VOL. 132 | NO. 3 | Wednesday, January 4, 2017
Listen to Yourself
BY ANGELA COPELAND
You may wonder, “What’s the worst thing that could possibly happen during my job search?” Is it making a fool of yourself in an interview? Is it saying the wrong thing? Is it wearing the wrong outfit?
It’s none of these things. Hands down, the worst thing that could possibly happen during your job search is that you don’t listen to your intuition.
When it comes to looking for and interviewing for a job, you’re really on your own. Nobody else is in the interview room with you. Your spouse, parents or friends can only judge from the outside based on what you share with them or what they may know about the company.
So often, what makes you happy and keeps you happy in a job isn’t the name of the company you work for. It’s not the amount of money you make. And it’s not the title you have. This is clear when you think about why you’ve left jobs in the past.
The thing that will make or break you at work is the people. It’s how well you get along with your boss. It’s how well you click with your co-workers. It’s how healthy the work environment is in your department.
None of those things can be figured out by reading a job description or looking at an online application. You probably won’t even be able to know these things just by reading company reviews online. Reviews are often general or are about a different department than the one you’re applying for.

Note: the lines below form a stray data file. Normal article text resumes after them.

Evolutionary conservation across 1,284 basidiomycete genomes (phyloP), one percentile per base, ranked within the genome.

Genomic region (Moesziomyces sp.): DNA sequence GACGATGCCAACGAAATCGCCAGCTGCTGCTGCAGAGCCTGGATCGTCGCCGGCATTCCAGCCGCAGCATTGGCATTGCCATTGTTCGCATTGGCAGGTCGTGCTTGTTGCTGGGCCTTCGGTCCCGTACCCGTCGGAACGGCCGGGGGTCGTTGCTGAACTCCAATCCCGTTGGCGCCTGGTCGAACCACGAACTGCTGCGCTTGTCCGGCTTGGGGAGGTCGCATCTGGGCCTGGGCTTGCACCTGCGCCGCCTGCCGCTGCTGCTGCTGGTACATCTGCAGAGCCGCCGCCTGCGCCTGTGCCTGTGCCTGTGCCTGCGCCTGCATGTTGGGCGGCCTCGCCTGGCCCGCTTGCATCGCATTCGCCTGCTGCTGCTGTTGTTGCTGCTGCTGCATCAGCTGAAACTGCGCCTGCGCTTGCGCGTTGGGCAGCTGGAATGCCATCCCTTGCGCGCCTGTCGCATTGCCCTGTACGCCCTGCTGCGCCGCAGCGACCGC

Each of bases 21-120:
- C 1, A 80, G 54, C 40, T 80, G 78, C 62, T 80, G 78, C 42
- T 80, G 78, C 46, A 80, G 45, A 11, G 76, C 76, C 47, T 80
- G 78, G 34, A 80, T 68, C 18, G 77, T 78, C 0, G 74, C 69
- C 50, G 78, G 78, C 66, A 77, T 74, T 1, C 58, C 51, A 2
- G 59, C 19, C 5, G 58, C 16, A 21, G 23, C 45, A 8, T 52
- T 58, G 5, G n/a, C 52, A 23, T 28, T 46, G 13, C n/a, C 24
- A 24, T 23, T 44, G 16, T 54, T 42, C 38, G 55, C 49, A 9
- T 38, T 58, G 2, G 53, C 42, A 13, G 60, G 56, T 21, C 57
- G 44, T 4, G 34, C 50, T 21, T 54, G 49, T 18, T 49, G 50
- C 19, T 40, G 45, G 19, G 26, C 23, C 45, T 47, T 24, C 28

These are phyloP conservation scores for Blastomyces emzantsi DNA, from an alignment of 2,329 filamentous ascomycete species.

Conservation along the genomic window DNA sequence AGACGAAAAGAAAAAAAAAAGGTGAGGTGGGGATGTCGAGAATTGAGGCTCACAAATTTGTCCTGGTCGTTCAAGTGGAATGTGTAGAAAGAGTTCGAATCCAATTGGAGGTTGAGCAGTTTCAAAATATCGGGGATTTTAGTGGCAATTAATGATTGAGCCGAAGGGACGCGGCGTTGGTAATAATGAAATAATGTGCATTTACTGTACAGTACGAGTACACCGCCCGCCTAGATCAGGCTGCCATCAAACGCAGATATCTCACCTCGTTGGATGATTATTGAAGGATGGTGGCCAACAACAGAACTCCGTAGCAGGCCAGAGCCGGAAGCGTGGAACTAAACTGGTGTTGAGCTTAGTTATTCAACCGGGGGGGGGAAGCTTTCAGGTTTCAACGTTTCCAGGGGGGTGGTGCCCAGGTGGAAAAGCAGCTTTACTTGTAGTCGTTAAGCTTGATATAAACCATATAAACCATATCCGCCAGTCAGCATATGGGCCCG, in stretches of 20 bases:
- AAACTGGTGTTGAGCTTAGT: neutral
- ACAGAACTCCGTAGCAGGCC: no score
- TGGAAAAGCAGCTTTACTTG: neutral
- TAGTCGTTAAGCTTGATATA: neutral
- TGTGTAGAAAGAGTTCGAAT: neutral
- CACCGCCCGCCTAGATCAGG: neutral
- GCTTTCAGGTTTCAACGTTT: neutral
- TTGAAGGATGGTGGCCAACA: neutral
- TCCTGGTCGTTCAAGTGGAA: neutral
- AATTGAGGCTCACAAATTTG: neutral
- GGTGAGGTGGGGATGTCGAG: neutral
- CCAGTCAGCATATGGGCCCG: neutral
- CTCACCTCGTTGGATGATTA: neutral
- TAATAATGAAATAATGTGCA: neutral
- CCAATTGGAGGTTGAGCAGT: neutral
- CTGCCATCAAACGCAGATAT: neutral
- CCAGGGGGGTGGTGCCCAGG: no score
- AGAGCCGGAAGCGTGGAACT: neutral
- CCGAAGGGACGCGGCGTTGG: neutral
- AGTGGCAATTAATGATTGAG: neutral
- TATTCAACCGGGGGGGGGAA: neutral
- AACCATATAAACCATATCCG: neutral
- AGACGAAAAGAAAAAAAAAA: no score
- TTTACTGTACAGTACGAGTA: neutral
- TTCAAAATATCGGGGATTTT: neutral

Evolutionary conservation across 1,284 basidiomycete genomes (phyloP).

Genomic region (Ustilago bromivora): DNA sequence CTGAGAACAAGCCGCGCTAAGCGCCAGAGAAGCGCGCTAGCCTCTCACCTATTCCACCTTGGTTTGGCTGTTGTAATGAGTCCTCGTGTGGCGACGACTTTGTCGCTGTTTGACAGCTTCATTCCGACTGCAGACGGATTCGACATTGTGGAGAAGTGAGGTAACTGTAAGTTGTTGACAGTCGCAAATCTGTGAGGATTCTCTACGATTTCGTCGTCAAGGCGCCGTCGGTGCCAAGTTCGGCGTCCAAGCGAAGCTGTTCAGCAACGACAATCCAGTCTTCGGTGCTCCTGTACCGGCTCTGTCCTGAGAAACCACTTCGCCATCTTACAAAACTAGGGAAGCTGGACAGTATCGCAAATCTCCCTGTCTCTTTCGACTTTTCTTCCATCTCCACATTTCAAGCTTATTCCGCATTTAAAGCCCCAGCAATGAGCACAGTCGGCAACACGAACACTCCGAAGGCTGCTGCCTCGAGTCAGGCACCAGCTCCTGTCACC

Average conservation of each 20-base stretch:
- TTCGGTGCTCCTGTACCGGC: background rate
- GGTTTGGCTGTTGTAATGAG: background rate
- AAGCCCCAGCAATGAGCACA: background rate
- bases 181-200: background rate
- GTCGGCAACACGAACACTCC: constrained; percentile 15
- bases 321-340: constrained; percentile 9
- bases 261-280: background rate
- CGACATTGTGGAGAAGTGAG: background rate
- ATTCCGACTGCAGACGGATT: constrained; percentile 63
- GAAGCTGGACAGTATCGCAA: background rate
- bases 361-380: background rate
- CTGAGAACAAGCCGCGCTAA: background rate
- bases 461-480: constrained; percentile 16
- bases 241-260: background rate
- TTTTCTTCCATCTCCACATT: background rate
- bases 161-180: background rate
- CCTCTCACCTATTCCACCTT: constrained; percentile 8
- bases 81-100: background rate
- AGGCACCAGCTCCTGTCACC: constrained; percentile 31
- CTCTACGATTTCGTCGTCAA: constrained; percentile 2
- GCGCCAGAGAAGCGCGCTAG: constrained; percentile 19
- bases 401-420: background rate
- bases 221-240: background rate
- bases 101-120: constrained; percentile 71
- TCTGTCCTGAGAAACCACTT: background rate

Unfortunately, the only way to truly know whether a company is for you is by visiting it in person – and by paying attention to your gut. Very often, we are so interested in being “picked” for a job that we stop listening to our own instincts. And, sadly, it almost always turns out that our instincts were right.
Have you ever interviewed for a job and noticed something wasn’t quite right? Perhaps the boss was a little strange, or you heard rumors of interpersonal problems within the team. But, then you got the job offer and it was just too good to be true. Besides, you had no real proof there were any issues.
And they seemed fine until you started working. Then you learned that your boss had problems and there were lots of internal issues at the company. If only you had listened to yourself, you might not be looking for a new job again, right?
The point is this: Even though you want to get out of your current job, don’t be in such a rush that you find yourself back in the same bad situation. It will only prolong your pain and your search. Listen to your intuition, and wait until it says good things rather than bad. In the long run, you’ll find yourself much happier and you’ll stay at your job longer.
Angela Copeland, CEO and founder of Copeland Coaching, can be reached at CopelandCoaching.com or on Twitter at @CopelandCoach.